Parades, lantern ceremonies, traditional music and dancing will take place all over Costa Rica this weekend to mark the day that Costa Rica and four other Central American nations gained their independence from Spain.
Costa Rica, Nicaragua, Guatemala, El Salvador and Honduras are all celebrating 193 years of independence from Spain on Sept. 15. On this day in 1821, a Central American congress signed “The Act of Independence” asserting they were free of the Spanish Empire.
Unlike other independence declarations in the Americas, the Central American states did not have to fight for their liberation. Spain actually supported Central American independence because the region had become a burden for the empire, which was exhausted from other wars.
Although Sept. 15 is the day when independence was declared, news of Costa Rica’s new freedom did not reach the territory until almost a month later on Oct. 13, because a messenger had to travel on horseback from Guatemala. Costa Rica finally became a completely independent state in 1838, when it separated from the Central American republic.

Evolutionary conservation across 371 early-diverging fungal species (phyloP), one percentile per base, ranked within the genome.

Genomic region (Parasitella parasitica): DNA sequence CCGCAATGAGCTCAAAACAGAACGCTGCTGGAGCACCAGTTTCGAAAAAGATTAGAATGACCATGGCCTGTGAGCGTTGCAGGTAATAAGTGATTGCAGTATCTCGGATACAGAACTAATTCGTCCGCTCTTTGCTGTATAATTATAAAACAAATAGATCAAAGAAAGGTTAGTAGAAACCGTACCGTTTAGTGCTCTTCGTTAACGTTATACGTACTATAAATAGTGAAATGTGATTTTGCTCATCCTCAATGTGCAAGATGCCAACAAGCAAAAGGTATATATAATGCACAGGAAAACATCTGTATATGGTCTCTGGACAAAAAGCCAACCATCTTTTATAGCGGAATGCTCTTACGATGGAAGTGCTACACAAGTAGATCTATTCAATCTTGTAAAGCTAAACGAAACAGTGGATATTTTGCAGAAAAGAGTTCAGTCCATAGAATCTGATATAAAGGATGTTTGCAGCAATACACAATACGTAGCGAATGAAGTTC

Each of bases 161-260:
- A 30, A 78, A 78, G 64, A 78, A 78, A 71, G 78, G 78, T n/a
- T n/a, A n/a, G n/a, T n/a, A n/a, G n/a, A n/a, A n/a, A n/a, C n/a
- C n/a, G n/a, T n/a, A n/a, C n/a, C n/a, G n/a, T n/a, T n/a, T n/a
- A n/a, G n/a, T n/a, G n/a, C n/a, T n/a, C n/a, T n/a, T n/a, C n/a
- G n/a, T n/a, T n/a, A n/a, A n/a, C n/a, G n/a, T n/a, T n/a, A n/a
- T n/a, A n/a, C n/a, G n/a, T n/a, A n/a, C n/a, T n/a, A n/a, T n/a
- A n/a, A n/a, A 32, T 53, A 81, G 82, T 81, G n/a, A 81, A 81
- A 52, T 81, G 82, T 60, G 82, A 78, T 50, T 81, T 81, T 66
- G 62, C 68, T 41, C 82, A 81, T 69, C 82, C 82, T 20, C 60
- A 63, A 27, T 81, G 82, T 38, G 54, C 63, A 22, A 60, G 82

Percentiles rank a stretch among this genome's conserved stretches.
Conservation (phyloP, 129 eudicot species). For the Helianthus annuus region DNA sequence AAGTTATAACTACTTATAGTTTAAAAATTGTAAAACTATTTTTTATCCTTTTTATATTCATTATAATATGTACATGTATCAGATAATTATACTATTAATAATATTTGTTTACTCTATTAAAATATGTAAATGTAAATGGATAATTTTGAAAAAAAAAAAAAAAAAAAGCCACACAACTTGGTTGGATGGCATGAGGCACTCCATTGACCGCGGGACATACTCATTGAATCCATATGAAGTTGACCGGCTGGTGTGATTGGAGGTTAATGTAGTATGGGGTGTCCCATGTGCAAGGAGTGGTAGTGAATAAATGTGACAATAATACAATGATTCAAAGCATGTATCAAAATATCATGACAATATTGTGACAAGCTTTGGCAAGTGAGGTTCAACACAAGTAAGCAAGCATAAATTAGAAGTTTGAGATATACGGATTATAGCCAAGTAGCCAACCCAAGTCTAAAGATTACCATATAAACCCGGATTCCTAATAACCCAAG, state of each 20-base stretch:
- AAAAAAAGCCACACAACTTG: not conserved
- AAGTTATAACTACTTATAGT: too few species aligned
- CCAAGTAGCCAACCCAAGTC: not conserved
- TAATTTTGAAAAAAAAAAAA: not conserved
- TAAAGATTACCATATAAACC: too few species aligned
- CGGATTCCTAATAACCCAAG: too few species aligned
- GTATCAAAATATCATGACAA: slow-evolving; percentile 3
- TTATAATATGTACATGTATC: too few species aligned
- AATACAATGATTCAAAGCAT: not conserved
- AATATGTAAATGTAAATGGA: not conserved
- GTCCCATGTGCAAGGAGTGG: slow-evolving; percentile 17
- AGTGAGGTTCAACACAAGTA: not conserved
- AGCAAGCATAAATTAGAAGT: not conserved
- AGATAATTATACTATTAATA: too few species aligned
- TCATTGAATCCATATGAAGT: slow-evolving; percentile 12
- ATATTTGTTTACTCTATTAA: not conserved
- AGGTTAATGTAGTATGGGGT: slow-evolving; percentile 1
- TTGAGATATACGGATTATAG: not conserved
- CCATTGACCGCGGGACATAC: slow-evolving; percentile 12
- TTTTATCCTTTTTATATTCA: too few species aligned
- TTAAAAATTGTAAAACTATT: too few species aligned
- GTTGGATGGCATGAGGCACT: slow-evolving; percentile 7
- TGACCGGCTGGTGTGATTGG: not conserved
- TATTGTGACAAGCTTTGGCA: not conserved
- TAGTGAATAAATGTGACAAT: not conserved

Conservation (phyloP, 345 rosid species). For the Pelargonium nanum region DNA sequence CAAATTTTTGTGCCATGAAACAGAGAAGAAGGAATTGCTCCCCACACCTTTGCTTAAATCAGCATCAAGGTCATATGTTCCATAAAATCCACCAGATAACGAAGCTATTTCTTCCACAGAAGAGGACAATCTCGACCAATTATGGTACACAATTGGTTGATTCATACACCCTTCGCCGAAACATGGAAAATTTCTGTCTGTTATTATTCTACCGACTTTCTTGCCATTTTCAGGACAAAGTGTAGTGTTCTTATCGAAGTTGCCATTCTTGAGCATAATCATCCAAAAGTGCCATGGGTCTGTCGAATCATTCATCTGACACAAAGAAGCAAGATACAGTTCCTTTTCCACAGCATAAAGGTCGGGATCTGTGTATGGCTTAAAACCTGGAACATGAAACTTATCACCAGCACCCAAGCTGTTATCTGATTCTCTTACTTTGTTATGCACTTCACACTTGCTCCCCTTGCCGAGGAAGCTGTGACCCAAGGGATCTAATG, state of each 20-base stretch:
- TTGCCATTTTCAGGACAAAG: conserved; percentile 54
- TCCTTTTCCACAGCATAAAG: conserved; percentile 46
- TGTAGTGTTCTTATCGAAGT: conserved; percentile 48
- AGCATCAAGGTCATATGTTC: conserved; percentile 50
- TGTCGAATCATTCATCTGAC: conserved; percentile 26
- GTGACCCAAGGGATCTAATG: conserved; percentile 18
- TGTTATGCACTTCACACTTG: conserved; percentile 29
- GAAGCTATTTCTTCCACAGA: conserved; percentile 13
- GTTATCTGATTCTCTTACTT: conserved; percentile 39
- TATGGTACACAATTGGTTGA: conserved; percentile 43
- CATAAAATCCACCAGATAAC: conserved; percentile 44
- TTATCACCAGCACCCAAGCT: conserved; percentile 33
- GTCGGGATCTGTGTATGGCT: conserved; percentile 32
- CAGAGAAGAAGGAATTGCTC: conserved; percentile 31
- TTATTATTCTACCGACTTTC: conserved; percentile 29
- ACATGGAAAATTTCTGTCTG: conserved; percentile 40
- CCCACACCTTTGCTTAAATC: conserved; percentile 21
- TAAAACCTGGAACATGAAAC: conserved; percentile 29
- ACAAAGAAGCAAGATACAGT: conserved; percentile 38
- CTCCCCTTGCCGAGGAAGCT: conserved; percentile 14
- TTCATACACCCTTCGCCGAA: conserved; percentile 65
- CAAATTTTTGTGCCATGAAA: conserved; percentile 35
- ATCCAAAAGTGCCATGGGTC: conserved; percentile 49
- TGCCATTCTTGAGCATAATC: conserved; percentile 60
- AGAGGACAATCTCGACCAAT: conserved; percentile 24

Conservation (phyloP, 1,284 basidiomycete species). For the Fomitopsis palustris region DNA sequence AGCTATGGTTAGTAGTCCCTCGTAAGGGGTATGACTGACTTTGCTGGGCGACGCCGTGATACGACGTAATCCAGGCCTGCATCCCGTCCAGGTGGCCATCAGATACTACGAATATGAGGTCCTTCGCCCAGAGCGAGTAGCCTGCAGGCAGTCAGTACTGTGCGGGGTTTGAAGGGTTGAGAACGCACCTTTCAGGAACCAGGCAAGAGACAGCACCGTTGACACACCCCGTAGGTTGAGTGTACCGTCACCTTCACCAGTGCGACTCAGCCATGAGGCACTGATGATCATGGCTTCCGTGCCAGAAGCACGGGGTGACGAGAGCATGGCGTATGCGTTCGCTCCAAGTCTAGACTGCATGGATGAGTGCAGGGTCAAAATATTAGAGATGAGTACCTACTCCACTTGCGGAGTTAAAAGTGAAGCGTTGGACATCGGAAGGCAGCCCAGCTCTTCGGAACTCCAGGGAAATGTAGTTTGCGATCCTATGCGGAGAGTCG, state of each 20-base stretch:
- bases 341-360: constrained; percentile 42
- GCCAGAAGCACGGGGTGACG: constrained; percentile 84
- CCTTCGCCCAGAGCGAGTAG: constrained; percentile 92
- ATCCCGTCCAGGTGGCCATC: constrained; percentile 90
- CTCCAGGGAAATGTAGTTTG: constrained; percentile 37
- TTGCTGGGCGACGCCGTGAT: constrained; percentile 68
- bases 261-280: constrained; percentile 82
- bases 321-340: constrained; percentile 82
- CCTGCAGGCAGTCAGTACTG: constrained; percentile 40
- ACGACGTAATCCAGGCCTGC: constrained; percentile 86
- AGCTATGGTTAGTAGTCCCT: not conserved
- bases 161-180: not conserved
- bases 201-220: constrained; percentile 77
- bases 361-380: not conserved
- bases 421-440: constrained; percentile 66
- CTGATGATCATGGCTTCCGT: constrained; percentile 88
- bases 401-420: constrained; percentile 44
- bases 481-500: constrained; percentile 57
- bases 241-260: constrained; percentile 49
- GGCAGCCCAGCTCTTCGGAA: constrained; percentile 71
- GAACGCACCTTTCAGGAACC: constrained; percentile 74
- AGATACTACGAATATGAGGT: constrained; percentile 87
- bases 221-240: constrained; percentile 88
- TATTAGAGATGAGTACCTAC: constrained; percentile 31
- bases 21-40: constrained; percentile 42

For the Mes de la Patria, or “Month of the Nation,” buildings, businesses and even cars are adorned with blue, white and red Costa Rican flags, streamers and decorations throughout September. Monday, Sept. 15, is a national holiday and businesses, banks and government institutions will be closed.
Liberia, the capital city of Guanacaste, Costa Rica, traditionally celebrates Independence Day with colorful events.
On Sunday, Sept. 14, the patriotic party begins at precisely 6:00 p.m. with the Costa Rica National Anthem broadcast nationally on TV and radio. Then comes the traditional nighttime lantern parade (Desfiles de Faroles) reenacting the “freedom torch” that notified Costa Rica of its freedom. Children carrying colorful homemade paper lanterns in the shape of little houses and other objects will parade with their families in town squares. There are usually also typical dances and fireworks.
Monday morning, Sept. 15, school bands and dancers in traditional costumes march through the town streets. Traditional foods are usually sold by street vendors. The celebrations are well-attended by families and are a lot of fun.
One of the best places to stay in Guanacaste near Liberia is Hotel Hacienda Guachipelin. In the foothills of the Rincon de la Vieja Volcano, the adventure eco-tourism hotel is also a working horse and cattle ranch. Now in green season, you can enjoy great Costa Rica travel deals at Hotel Hacienda Guachipelin.
Article by Shannon Farley